By Dipankar Sahoo

Globally, we are experiencing unprecedented times with the COVID-19 pandemic, but there is a silver lining in every crisis—and in this crisis, could the silver lining be early adoption of autonomous vehicle (AV) technologies?

It is in AVs where we have seen some particularly innovative uses for such a nascent technology.

We are starting to see how the pandemic has triggered a more diverse range of uses for robots, drones, and artificial intelligence technologies in general. Applications that stand out are the use of drones to spray disinfectants across cities, supplying food and medical essentials. Besides repurposed drones, automated systems are in use in healthcare facilities, delivery services, manufacturing, telepresence, and distance learning, among many others. But it is in AVs where we have seen some particularly innovative uses for such a nascent technology.

While there has been increasing use of AVs in China (such as Baidu partnering with Neolix, using Level 4 autonomous delivery vehicles in Wuhan, and Danish company UVD Robots disinfecting Chinese hospitals) during this pandemic, the first use of AVs in the United States directly related to the coronavirus is demonstrated by the partnership between Jacksonville Transport Authority (JTA) in Florida and AV companies Beep and NAVYA. JTA used AVs to safely transport COVID-19 tests collected at a drive-through testing location at Mayo Clinic in Florida.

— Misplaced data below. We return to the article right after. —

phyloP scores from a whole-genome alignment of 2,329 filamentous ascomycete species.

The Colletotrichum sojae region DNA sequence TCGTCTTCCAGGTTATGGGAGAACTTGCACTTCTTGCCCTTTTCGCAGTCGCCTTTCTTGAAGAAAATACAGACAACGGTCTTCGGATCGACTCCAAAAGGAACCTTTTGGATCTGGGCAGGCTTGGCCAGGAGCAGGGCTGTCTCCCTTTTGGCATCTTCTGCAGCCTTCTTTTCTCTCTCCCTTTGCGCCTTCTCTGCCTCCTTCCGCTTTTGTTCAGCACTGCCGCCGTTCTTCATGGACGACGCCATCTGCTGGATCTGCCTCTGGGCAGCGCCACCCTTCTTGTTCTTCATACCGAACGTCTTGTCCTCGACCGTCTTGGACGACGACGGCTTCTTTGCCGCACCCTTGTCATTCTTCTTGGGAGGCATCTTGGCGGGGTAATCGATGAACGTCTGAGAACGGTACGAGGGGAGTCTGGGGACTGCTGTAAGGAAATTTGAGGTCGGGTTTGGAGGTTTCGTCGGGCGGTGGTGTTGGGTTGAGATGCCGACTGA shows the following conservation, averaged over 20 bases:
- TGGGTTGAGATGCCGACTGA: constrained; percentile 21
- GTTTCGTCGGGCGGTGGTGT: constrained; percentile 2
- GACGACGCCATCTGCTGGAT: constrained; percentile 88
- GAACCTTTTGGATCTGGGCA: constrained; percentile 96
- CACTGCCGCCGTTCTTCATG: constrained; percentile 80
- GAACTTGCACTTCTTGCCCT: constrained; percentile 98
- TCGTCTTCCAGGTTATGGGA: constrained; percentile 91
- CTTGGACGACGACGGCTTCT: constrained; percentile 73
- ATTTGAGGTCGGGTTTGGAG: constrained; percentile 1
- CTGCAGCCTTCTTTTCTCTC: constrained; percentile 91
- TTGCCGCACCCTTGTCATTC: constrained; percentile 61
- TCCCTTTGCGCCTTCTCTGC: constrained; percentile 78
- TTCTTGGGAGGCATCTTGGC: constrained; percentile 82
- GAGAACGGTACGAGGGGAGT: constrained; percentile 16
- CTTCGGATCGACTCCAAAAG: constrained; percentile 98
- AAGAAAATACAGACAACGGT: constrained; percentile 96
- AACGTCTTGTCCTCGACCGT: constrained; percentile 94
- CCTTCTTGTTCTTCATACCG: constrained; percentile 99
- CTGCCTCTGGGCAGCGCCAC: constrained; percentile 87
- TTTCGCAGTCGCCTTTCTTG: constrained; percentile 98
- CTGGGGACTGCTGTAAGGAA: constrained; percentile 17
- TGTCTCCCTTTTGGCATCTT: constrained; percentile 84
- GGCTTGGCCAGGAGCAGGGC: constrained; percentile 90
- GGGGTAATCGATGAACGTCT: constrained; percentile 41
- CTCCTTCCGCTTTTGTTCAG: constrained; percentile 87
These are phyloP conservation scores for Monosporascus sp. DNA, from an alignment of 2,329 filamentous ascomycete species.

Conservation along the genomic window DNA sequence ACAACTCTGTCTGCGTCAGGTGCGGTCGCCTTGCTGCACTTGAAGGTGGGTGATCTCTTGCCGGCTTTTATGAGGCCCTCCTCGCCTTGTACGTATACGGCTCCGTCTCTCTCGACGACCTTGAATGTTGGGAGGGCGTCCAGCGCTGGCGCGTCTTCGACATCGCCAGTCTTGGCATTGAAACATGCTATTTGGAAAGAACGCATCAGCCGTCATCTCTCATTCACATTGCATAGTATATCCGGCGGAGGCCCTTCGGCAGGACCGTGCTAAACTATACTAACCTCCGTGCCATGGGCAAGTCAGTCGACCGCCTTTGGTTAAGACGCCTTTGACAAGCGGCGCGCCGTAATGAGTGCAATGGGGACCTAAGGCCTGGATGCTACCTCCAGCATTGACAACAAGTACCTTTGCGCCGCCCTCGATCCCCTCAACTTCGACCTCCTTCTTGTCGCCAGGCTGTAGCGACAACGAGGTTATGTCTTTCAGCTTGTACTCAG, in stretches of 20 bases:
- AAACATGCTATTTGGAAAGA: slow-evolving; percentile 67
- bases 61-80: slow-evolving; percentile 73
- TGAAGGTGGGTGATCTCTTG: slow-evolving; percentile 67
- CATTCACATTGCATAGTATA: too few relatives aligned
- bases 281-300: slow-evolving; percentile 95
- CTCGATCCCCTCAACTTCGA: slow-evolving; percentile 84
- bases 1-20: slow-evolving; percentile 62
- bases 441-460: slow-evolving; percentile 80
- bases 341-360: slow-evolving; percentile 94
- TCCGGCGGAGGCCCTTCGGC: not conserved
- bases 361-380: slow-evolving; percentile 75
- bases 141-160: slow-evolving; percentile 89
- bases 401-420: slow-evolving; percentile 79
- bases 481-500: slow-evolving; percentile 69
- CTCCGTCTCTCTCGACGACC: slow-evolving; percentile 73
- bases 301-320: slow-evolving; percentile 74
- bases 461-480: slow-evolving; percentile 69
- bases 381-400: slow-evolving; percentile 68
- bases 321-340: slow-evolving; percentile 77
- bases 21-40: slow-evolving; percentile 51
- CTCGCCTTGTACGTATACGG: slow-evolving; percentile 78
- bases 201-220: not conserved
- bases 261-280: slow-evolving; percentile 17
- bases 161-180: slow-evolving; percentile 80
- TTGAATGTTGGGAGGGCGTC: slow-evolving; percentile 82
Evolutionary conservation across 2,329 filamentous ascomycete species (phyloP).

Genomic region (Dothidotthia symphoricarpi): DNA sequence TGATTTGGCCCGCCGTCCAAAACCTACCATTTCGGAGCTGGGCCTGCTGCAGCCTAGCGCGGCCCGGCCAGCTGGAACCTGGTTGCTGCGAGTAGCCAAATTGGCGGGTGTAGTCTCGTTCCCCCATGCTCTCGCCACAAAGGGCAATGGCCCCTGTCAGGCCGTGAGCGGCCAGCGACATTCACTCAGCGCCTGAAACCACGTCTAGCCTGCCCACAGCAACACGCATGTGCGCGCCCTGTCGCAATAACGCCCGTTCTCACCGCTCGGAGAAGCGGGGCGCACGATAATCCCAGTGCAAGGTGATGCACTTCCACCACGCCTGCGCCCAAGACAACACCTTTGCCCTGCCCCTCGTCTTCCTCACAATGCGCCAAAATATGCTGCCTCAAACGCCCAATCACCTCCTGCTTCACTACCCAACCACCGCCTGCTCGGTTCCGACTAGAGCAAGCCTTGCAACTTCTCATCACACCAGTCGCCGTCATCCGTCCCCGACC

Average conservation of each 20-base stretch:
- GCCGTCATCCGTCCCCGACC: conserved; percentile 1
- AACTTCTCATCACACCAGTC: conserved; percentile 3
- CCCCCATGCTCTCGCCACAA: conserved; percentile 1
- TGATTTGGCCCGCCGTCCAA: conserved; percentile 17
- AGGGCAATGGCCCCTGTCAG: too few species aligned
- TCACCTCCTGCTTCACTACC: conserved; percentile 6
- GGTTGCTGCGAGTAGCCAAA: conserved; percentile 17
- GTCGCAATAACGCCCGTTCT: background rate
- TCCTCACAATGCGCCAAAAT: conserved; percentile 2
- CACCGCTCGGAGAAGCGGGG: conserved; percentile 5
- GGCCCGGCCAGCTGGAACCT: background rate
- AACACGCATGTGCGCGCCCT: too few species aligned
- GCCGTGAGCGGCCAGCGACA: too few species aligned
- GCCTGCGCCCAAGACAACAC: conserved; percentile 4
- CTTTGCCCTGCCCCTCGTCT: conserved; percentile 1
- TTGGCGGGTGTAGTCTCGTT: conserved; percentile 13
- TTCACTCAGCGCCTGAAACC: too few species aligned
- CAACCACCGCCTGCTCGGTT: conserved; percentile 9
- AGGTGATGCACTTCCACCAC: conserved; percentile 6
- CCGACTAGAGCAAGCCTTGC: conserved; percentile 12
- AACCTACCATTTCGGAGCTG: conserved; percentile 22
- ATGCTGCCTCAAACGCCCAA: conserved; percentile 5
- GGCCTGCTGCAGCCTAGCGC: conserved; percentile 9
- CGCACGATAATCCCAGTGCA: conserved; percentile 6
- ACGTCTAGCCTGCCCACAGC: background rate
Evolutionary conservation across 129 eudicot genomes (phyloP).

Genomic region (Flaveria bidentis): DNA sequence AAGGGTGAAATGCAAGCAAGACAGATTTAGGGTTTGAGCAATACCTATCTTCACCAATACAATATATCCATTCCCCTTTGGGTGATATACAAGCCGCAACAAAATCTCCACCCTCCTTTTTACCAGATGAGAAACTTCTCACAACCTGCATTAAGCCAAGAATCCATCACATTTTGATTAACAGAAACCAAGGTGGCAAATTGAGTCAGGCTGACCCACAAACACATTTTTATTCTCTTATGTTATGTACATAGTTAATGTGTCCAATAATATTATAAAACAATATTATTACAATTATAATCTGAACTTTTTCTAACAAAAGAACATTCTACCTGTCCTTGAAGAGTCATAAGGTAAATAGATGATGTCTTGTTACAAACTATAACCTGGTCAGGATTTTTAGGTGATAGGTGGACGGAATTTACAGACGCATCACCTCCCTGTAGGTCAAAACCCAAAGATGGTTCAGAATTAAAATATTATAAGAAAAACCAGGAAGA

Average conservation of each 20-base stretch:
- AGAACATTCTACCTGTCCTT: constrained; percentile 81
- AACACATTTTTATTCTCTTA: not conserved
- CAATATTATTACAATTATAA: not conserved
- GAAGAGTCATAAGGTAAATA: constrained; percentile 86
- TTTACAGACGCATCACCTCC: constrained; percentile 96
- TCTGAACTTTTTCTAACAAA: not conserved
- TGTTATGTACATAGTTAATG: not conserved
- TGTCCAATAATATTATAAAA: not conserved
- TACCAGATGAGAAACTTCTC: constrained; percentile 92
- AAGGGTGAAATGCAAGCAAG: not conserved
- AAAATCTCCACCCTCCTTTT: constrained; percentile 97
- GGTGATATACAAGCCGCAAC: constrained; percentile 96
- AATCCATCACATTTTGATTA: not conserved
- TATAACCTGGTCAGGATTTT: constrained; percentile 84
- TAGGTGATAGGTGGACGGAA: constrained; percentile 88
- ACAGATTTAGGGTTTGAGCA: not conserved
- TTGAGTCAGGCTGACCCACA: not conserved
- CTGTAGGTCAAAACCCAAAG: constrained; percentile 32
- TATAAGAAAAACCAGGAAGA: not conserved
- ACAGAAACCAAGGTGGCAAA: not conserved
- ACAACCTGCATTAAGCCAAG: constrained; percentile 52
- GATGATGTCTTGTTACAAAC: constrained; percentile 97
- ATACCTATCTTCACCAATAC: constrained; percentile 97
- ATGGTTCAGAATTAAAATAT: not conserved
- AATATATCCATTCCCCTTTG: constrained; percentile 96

Indirect examples of the utility of AVs in the United States during the pandemic is in contactless food delivery, as demonstrated by Optimus Ride. The AV startup, along with its partners, has paused passenger operations and has instead pivoted toward meal delivery services in Fairfield, CA. They are also in discussions with the Massachusetts Department of Transportation (MassDOT) and Massachusetts Port Authority (MassPort) to aid the city in providing mobility alternatives for medical workers and goods.

COVID-19 has quickly created significant demand and has put the existing supply chain and delivery infrastructures of many service providers such as shelters, hospitals, and senior care facilities etc. under tremendous amount of tension. But while multiple businesses are affected, AV companies are stepping up.

Although the majority of the AV companies are start-ups and the technologies are in their early stages, they are adopting rapidly to address the mobility related issues comprising of both passengers and goods. This will tremendously help in keeping the economy on the move while adhering to the new normal.

The focus needs to be not only on the current pandemic situation but also the post-pandemic scenario where there is staggered reopening of the economy. This provides an opportunistic window for AV innovators to fast track the R&D efforts. This indeed is the belief of autonomous startup driving company Voyage. According to Voyage CEO Oliver Cameron, the operations have halted but Voyage is moving forward with its technology and 100 percent remote work environment.

While shared mobility services face headwinds, both through and potentially in the post-pandemic times, transportation as a service can be truly a model that AVs can focus on.